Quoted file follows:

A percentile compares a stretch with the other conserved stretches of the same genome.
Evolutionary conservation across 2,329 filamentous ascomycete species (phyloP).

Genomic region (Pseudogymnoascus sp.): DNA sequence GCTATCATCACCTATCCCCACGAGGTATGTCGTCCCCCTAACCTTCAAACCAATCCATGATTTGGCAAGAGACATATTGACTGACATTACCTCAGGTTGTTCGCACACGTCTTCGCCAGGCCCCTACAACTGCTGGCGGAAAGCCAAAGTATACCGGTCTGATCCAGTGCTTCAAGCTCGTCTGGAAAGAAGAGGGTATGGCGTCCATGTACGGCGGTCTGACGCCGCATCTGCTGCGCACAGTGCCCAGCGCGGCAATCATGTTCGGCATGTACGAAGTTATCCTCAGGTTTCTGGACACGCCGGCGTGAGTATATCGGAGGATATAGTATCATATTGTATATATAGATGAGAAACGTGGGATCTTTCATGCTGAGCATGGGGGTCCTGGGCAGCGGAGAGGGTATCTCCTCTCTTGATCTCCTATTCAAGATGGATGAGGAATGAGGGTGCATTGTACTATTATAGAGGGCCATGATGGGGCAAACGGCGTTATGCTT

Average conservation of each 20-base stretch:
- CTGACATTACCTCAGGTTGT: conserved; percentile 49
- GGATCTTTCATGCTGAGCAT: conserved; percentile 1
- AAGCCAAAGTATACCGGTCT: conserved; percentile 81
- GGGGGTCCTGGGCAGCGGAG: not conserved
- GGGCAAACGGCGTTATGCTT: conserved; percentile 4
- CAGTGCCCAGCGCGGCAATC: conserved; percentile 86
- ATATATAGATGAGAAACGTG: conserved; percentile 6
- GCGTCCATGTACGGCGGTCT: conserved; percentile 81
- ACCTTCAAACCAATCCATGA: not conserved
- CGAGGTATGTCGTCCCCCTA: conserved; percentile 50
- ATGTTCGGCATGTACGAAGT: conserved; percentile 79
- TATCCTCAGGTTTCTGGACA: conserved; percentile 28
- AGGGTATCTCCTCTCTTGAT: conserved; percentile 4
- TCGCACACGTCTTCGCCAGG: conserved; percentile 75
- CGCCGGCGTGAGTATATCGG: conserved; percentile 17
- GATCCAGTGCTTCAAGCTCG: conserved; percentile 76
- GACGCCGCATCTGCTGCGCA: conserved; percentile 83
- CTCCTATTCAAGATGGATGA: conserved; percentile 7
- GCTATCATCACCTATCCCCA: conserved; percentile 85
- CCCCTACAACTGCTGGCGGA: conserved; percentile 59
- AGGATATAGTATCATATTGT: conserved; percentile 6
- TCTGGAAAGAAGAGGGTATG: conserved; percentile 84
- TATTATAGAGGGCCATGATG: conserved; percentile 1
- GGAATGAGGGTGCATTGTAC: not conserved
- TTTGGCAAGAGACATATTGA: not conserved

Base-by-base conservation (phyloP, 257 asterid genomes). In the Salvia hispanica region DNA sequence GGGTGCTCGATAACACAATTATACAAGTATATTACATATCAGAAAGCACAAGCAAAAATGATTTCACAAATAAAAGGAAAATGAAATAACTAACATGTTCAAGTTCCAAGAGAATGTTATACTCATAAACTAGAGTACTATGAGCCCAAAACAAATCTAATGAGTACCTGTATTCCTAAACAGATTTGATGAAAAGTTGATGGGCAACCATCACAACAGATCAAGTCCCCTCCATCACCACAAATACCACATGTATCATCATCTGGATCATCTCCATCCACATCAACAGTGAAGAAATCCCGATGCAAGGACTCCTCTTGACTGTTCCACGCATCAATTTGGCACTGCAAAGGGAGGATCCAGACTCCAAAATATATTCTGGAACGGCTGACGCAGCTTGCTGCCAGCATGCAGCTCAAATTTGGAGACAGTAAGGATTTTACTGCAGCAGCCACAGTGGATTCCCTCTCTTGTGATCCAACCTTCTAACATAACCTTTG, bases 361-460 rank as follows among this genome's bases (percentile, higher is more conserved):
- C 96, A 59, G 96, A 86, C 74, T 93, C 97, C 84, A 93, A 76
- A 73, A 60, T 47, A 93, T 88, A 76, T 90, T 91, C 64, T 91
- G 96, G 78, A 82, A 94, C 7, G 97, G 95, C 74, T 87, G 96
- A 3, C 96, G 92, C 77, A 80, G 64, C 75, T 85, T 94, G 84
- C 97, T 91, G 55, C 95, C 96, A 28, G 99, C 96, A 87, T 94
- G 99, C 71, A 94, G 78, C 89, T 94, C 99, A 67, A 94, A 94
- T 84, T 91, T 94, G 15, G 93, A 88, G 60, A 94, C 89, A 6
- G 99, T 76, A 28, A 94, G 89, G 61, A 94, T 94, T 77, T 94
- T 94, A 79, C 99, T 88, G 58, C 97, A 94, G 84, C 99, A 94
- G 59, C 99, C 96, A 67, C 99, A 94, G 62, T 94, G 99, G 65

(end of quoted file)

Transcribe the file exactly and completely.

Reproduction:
A percentile compares a stretch with the other conserved stretches of the same genome.
Evolutionary conservation across 2,329 filamentous ascomycete species (phyloP).

Genomic region (Pseudogymnoascus sp.): DNA sequence GCTATCATCACCTATCCCCACGAGGTATGTCGTCCCCCTAACCTTCAAACCAATCCATGATTTGGCAAGAGACATATTGACTGACATTACCTCAGGTTGTTCGCACACGTCTTCGCCAGGCCCCTACAACTGCTGGCGGAAAGCCAAAGTATACCGGTCTGATCCAGTGCTTCAAGCTCGTCTGGAAAGAAGAGGGTATGGCGTCCATGTACGGCGGTCTGACGCCGCATCTGCTGCGCACAGTGCCCAGCGCGGCAATCATGTTCGGCATGTACGAAGTTATCCTCAGGTTTCTGGACACGCCGGCGTGAGTATATCGGAGGATATAGTATCATATTGTATATATAGATGAGAAACGTGGGATCTTTCATGCTGAGCATGGGGGTCCTGGGCAGCGGAGAGGGTATCTCCTCTCTTGATCTCCTATTCAAGATGGATGAGGAATGAGGGTGCATTGTACTATTATAGAGGGCCATGATGGGGCAAACGGCGTTATGCTT

Average conservation of each 20-base stretch:
- CTGACATTACCTCAGGTTGT: conserved; percentile 49
- GGATCTTTCATGCTGAGCAT: conserved; percentile 1
- AAGCCAAAGTATACCGGTCT: conserved; percentile 81
- GGGGGTCCTGGGCAGCGGAG: not conserved
- GGGCAAACGGCGTTATGCTT: conserved; percentile 4
- CAGTGCCCAGCGCGGCAATC: conserved; percentile 86
- ATATATAGATGAGAAACGTG: conserved; percentile 6
- GCGTCCATGTACGGCGGTCT: conserved; percentile 81
- ACCTTCAAACCAATCCATGA: not conserved
- CGAGGTATGTCGTCCCCCTA: conserved; percentile 50
- ATGTTCGGCATGTACGAAGT: conserved; percentile 79
- TATCCTCAGGTTTCTGGACA: conserved; percentile 28
- AGGGTATCTCCTCTCTTGAT: conserved; percentile 4
- TCGCACACGTCTTCGCCAGG: conserved; percentile 75
- CGCCGGCGTGAGTATATCGG: conserved; percentile 17
- GATCCAGTGCTTCAAGCTCG: conserved; percentile 76
- GACGCCGCATCTGCTGCGCA: conserved; percentile 83
- CTCCTATTCAAGATGGATGA: conserved; percentile 7
- GCTATCATCACCTATCCCCA: conserved; percentile 85
- CCCCTACAACTGCTGGCGGA: conserved; percentile 59
- AGGATATAGTATCATATTGT: conserved; percentile 6
- TCTGGAAAGAAGAGGGTATG: conserved; percentile 84
- TATTATAGAGGGCCATGATG: conserved; percentile 1
- GGAATGAGGGTGCATTGTAC: not conserved
- TTTGGCAAGAGACATATTGA: not conserved

Base-by-base conservation (phyloP, 257 asterid genomes). In the Salvia hispanica region DNA sequence GGGTGCTCGATAACACAATTATACAAGTATATTACATATCAGAAAGCACAAGCAAAAATGATTTCACAAATAAAAGGAAAATGAAATAACTAACATGTTCAAGTTCCAAGAGAATGTTATACTCATAAACTAGAGTACTATGAGCCCAAAACAAATCTAATGAGTACCTGTATTCCTAAACAGATTTGATGAAAAGTTGATGGGCAACCATCACAACAGATCAAGTCCCCTCCATCACCACAAATACCACATGTATCATCATCTGGATCATCTCCATCCACATCAACAGTGAAGAAATCCCGATGCAAGGACTCCTCTTGACTGTTCCACGCATCAATTTGGCACTGCAAAGGGAGGATCCAGACTCCAAAATATATTCTGGAACGGCTGACGCAGCTTGCTGCCAGCATGCAGCTCAAATTTGGAGACAGTAAGGATTTTACTGCAGCAGCCACAGTGGATTCCCTCTCTTGTGATCCAACCTTCTAACATAACCTTTG, bases 361-460 rank as follows among this genome's bases (percentile, higher is more conserved):
- C 96, A 59, G 96, A 86, C 74, T 93, C 97, C 84, A 93, A 76
- A 73, A 60, T 47, A 93, T 88, A 76, T 90, T 91, C 64, T 91
- G 96, G 78, A 82, A 94, C 7, G 97, G 95, C 74, T 87, G 96
- A 3, C 96, G 92, C 77, A 80, G 64, C 75, T 85, T 94, G 84
- C 97, T 91, G 55, C 95, C 96, A 28, G 99, C 96, A 87, T 94
- G 99, C 71, A 94, G 78, C 89, T 94, C 99, A 67, A 94, A 94
- T 84, T 91, T 94, G 15, G 93, A 88, G 60, A 94, C 89, A 6
- G 99, T 76, A 28, A 94, G 89, G 61, A 94, T 94, T 77, T 94
- T 94, A 79, C 99, T 88, G 58, C 97, A 94, G 84, C 99, A 94
- G 59, C 99, C 96, A 67, C 99, A 94, G 62, T 94, G 99, G 65